‘There’s no shootings,’ when violent suspects hit federal court, solicitor says

CONWAY, SC (WBTW) – Prosecutors with the 15th Judicial Circuit are working to make sure the most violent criminals in Horry and Georgetown Counties get locked up for as long as possible.

The solicitor’s office appointed two prosecutors to go after what they consider the Grand Strand’s worst criminals in federal court. Those prosecutors are working in the federal court system to keep convicted violent offenders out of your community.

Drug trafficking, armed bank robbery, felon in possession of a firearm – according to 15th Circuit Solicitor Jimmy Richardson, the suspects who face these types of charges could have received light prison sentences in state court.

“State law is really tough on drugs, where our state law is not good is guns,” explains Richardson. “The use of a gun may be five years. The feds are really big on gun charges.”

Two prosecutors from Richardson’s office were deputized as special U.S. attorneys last year. They prosecute suspects whom Richardson calls the “worst of the worst” in federal court, so they can get longer sentences.

These suspects are charged with violent, drug-related, or weapons-related crimes and have lengthy criminal histories.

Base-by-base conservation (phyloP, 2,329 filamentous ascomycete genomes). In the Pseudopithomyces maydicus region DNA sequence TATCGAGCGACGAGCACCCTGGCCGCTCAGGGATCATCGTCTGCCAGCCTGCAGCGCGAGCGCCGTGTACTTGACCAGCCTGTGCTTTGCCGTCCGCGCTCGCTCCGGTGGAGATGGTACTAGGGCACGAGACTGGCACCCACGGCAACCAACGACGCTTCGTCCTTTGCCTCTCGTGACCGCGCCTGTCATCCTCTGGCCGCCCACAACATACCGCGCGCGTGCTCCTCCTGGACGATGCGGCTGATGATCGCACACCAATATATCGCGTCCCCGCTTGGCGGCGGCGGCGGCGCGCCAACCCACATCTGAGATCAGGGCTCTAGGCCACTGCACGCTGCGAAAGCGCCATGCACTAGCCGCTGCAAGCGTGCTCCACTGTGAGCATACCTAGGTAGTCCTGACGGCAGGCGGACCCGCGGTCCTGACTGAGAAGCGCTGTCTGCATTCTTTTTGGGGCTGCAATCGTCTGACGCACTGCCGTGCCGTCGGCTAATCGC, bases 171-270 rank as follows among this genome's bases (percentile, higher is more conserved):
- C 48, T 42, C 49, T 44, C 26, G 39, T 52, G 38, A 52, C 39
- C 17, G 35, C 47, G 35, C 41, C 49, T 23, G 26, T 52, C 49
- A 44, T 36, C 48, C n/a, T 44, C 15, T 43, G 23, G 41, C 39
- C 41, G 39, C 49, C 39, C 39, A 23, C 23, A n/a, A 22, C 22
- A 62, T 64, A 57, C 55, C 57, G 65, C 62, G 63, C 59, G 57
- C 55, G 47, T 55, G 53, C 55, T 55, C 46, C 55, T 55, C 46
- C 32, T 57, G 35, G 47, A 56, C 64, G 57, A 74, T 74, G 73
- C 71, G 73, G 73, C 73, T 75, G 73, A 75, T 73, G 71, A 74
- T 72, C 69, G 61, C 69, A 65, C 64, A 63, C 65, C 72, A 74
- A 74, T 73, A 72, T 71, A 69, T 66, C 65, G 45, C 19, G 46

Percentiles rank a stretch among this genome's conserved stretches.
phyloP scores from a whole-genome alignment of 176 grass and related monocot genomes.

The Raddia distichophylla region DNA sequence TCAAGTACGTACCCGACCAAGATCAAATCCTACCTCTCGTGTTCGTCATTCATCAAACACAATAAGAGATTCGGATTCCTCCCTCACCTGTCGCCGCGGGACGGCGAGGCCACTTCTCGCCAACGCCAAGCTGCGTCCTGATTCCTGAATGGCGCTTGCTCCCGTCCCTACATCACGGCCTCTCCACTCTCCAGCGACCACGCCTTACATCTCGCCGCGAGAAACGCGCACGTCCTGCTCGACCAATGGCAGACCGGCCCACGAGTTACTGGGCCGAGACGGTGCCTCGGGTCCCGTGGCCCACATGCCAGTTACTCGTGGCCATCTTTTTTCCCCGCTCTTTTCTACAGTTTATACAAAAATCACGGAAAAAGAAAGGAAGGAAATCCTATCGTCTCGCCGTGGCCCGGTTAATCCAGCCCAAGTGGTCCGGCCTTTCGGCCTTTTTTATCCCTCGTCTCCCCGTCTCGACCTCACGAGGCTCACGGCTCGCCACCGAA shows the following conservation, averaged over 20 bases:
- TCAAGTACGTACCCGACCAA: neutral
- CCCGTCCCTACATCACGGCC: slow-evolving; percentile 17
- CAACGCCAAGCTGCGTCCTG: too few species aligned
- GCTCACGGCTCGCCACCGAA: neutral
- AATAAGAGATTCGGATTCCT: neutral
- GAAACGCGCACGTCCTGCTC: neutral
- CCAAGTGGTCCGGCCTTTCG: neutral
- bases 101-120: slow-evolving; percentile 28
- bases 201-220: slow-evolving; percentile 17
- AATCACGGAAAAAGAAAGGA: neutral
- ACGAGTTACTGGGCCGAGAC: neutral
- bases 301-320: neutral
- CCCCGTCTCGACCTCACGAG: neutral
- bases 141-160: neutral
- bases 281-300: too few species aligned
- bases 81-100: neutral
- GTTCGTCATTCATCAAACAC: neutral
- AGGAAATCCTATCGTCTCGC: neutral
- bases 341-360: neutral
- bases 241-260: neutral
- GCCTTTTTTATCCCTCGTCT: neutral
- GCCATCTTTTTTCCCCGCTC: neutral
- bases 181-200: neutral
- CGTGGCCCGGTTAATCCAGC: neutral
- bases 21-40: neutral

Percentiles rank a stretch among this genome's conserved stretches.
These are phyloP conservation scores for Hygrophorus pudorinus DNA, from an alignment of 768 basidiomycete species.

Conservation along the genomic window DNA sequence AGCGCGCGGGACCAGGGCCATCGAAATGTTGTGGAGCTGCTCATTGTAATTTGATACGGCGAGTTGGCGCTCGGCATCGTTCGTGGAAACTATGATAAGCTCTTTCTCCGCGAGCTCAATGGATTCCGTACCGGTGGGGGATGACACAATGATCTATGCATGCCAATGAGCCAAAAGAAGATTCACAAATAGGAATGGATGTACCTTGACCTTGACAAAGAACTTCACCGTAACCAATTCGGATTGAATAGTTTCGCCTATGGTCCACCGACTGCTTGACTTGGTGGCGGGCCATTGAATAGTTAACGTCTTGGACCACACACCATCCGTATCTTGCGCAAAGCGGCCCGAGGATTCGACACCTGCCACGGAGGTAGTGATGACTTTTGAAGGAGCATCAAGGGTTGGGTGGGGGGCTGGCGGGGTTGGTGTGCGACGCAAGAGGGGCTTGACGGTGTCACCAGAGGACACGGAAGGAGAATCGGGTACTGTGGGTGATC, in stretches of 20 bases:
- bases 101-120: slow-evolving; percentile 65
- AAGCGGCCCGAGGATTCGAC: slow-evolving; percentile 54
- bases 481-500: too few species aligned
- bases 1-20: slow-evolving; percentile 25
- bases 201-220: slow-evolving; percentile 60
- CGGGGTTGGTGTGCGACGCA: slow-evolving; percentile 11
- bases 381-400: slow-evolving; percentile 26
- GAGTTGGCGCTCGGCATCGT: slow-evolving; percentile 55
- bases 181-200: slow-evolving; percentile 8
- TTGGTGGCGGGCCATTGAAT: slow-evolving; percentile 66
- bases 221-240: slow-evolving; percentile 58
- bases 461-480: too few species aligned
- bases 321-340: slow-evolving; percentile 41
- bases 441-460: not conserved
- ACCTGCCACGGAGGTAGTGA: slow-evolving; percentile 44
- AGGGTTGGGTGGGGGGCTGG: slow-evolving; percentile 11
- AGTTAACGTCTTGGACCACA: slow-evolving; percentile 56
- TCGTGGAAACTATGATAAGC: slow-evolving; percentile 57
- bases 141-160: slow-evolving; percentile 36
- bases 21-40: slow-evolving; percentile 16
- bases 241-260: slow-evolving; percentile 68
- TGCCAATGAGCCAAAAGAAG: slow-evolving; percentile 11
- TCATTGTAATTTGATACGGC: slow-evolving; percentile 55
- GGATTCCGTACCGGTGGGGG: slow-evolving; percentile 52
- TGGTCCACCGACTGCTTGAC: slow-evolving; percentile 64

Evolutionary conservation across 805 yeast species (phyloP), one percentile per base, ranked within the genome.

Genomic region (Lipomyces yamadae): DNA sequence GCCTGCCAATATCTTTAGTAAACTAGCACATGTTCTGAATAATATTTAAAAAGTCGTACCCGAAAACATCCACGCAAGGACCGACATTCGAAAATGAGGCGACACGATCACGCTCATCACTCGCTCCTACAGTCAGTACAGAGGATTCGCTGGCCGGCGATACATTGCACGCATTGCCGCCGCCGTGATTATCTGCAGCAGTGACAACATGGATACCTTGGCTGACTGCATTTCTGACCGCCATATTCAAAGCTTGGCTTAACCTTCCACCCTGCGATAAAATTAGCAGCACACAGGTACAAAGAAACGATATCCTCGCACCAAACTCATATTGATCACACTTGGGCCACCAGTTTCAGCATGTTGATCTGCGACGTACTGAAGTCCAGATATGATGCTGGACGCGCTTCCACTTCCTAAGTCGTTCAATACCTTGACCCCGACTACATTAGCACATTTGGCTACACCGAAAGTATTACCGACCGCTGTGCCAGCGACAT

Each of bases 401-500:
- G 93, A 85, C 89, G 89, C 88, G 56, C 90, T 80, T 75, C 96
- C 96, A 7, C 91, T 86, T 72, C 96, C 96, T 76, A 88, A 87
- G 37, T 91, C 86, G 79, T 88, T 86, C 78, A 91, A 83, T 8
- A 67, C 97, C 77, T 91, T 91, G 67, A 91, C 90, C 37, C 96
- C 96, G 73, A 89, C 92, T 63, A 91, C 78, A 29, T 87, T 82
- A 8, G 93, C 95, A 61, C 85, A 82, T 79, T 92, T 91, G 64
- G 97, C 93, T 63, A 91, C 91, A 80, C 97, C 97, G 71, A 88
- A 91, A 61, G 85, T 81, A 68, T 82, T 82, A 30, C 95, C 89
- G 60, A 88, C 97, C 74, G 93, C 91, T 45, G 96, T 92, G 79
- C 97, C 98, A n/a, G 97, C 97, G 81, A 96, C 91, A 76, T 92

“Those people are handpicked. We take those we know it would be extremely difficult to prosecute in state court,” says Richardson.

Richardson says suspects who face charges for violent crimes – like gun violations or trafficking narcotics – may get up to a 20-year sentence in a state court, but in federal court, that same conviction could earn a life time in prison.

“We take advantage of certain federal laws, certain federal guidelines. People will continue to see massive amounts of time for these real bad players,” promises Richardson.

Richardson says another big advantage of using the federal court system is that most suspects are not granted bond, and he says that has a noticeable impact on crime.

“A lot of these guys who sit there without bond, you see certain communities where these guys roam the roads, not only are those communities safe, but there’s no shootings. It stops. It’s just like cutting off a water faucet,” describes Richardson.

Richardson says his office is also working with federal law enforcement, including the FBI and DEA so they can arrest these criminals and their cases start off in the federal system and don’t later have to be adopted.